KIRTLAND AIR FORCE BASE, N.M. --
Though a well-designed resistance training program is at the core of building muscle, protein consumption also has an important role to play. There is, unfortunately, a lot of bad science on the Internet regarding protein and strength training, and a lot of misconceptions have become “fact” as a result.
There is a balancing act in skeletal muscle between creation of new muscle proteins (protein synthesis) and breakdown of old ones (protein breakdown.) For increases in muscle size to occur, protein synthesis must exceed protein breakdown. A single bout of resistance training will increase protein synthesis by > 100%. However, protein breakdown is also increased by resistance training. This is where dietary protein becomes important, as protein can elevate protein synthesis consistently above protein breakdown. Over time, this will result in increases in muscle fiber diameter, otherwise known as hypertrophy.
How much protein is required to maximize muscle growth? A recent review of protein supplementation and muscle mass concluded that intakes of 1.6 grams per kilogram body mass, up to perhaps 2.2 grams provides the maximum benefit. If one is trying to reduce body fat, and retain lean mass, higher intakes, 2.4 - 3.1 grams of protein per kilogram body mass are likely needed. Here’s how to calculate individual protein needs. First, divide body weight in pounds by 2.2 to obtain kilograms. If I use a 150-pound subject as an example, this calculates as 150/2.2 = 68.2 kilograms. Next, I multiply 2.2 x 1.6, which = 109 grams. If one has four meals per day 109/4 = 27.2 grams of protein per meal.
Maximum rates of protein synthesis top out at 20-30 grams of protein per meal in young (< 30 years of age) adults. Protein consumed in larger quantities doesn’t appear to have any benefit. One exception to this is older (> 60 years of age) adults. Older adults are not as efficient in converting dietary protein to muscle protein. As a result, older adults need more protein (30-45 grams per meal) to enhance protein synthesis. We don’t have good data for adults 30-60 years in age, so we don’t know at what age this decrease in efficiency starts.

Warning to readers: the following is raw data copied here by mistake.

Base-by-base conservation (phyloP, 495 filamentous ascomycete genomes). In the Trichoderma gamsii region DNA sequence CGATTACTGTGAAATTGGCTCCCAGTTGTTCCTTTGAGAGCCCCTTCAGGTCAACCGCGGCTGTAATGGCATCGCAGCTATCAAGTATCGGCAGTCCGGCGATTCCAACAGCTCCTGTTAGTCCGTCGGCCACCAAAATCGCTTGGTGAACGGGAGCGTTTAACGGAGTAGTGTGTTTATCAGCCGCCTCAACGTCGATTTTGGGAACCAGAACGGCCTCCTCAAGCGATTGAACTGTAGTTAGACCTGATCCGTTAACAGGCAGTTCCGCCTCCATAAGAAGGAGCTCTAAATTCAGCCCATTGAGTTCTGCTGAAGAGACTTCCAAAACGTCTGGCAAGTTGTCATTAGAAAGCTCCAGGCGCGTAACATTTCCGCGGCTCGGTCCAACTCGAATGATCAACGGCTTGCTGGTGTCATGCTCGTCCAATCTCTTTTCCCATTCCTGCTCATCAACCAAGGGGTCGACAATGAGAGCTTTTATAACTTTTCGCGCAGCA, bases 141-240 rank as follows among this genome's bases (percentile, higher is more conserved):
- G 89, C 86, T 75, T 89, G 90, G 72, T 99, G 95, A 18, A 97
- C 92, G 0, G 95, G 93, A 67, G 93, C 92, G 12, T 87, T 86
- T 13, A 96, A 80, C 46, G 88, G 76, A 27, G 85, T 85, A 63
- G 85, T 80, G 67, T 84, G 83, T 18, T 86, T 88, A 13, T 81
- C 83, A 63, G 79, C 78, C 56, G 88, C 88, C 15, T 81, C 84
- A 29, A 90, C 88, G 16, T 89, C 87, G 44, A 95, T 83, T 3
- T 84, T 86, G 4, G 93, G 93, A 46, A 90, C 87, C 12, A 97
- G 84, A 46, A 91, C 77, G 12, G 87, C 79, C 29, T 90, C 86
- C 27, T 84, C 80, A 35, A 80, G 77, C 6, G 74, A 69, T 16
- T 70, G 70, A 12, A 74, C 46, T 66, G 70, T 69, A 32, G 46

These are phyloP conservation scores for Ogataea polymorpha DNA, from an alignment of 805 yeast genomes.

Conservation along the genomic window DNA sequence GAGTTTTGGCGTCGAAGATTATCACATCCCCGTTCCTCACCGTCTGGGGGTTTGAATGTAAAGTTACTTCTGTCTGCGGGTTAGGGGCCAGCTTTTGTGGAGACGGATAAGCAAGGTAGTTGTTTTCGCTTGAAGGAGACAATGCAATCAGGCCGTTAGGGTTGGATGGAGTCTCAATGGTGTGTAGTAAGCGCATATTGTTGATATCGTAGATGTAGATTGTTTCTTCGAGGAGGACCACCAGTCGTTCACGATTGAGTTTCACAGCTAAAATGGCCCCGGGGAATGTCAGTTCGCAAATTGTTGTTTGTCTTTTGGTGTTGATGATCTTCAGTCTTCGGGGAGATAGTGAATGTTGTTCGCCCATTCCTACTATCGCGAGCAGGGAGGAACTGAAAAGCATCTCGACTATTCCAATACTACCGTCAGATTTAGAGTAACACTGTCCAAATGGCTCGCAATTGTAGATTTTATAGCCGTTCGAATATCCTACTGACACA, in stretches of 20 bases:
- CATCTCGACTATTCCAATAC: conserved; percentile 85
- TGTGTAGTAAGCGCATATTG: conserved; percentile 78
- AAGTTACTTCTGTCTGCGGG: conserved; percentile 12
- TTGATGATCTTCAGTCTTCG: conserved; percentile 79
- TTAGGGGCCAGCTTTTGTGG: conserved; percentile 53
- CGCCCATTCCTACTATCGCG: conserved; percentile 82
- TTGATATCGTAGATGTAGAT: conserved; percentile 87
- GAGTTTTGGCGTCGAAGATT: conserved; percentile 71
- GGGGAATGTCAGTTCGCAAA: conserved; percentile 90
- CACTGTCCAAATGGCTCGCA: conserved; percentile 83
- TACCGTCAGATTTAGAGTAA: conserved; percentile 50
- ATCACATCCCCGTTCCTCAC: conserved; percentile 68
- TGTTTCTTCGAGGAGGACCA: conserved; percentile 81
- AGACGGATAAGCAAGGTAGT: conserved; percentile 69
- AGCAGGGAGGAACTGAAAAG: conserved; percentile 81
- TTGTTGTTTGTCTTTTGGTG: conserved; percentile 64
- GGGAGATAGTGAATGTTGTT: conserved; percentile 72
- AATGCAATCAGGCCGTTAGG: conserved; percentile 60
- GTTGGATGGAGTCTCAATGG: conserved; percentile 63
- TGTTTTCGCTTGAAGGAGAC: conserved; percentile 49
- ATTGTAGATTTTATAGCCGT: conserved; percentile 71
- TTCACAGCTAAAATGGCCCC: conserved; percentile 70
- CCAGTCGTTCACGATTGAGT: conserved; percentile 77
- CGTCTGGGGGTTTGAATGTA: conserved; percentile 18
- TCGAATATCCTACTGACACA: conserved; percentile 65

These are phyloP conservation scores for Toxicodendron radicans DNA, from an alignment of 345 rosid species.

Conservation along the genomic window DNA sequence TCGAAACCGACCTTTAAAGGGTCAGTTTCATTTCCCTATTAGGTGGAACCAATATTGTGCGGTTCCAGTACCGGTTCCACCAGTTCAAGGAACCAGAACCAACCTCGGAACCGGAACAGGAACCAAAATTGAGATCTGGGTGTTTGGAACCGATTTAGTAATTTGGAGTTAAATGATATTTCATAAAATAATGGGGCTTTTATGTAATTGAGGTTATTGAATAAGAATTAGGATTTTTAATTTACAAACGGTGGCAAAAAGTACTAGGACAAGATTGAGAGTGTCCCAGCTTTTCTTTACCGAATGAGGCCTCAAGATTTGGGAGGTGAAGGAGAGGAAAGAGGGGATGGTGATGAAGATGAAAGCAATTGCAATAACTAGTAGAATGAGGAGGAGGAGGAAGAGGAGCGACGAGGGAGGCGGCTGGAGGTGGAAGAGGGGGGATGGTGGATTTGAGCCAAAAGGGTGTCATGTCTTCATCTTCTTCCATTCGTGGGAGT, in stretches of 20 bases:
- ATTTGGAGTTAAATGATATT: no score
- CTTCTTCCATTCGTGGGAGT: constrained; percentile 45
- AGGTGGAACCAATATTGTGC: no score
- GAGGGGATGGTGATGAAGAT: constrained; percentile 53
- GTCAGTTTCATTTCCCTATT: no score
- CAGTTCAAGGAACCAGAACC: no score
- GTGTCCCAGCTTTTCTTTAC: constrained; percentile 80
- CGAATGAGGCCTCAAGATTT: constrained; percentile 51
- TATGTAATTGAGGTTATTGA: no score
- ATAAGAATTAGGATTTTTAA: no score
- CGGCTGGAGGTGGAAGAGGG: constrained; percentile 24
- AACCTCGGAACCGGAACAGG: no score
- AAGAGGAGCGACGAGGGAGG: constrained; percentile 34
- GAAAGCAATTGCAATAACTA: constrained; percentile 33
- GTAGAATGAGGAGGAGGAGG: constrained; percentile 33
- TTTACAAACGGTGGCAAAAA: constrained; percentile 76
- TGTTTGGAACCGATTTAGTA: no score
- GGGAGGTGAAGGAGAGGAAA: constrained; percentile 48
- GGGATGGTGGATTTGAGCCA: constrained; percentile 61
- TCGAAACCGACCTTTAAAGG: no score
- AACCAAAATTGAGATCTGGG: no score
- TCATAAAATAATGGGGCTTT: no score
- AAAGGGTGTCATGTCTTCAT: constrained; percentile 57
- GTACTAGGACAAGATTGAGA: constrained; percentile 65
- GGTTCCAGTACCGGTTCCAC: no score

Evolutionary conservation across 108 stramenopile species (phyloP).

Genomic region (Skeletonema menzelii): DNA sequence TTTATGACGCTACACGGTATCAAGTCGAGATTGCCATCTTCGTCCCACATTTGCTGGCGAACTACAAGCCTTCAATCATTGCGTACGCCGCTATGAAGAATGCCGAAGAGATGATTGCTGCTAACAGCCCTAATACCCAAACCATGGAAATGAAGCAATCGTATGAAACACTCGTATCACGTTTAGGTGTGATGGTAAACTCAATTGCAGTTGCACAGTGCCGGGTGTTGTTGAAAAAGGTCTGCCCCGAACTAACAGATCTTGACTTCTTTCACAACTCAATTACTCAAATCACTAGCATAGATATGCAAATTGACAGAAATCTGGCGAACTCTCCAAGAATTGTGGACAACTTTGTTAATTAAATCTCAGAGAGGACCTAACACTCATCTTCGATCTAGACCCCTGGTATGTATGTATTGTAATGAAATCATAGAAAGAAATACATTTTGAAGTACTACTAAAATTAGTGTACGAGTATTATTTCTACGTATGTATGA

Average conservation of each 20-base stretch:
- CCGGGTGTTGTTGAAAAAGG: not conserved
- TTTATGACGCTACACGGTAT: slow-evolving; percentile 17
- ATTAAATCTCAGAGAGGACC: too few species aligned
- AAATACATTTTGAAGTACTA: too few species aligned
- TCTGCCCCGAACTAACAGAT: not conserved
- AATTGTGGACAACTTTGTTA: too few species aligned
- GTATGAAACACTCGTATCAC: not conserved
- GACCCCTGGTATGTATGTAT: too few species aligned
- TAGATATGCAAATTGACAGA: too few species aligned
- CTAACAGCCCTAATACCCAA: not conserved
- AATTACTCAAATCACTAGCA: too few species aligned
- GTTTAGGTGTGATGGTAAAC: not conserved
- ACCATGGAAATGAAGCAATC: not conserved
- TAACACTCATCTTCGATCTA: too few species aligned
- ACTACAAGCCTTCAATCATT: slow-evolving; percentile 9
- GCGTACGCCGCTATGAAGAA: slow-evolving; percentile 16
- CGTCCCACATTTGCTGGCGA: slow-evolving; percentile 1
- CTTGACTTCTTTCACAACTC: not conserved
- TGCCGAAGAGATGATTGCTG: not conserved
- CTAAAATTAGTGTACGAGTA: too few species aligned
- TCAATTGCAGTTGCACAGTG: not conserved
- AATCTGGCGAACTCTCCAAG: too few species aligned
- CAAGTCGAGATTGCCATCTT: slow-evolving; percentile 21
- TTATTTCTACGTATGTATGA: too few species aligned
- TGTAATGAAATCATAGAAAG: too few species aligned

Differences in protein quality also affect muscle protein synthesis. Animal proteins (milk, eggs, meat) have higher quality scores than plant proteins, so one does not have to eat as much of these relative to plant proteins to see increases in protein synthesis. For example, consumption of 35 grams of whey protein (the liquid part of cottage cheese), casein protein (the white solids in cottage cheese) and wheat protein found that whey > casein > wheat for increasing muscle protein synthesis. Raising the amount of wheat protein to 60 grams did increase protein synthesis to levels comparable to casein. This doesn’t mean vegetarians can’t increase muscle size/strength; they certainly can, though consulting with a registered dietitian is recommended. A related myth is egg whites are better than whole eggs for muscle growth; the opposite is true, so there is no need to throw the yolk away. One food you don’t want to consume after exercise is alcohol. Multiple studies show alcohol impairs protein synthesis following a bout of exercise.
Does protein timing matter? The research to date indicates that timing doesn’t appear to matter all that much. For example, one study found no differences in muscle hypertrophy or body composition whether subjects consumed protein immediately prior to or after a workout. Another study concluded casein supplements consumed in the morning had the same effect on muscle size/strength as the same supplement consumed shortly before bed.
For more information on how to improve your workouts, contact Health Promotion Flight at 846-1186 or 846-1483. We’re also now on Facebook; type “KAFB Health Promotion” into the Facebook search box to find our group page. Anyone who is affiliated with Team Kirtland is welcome to join!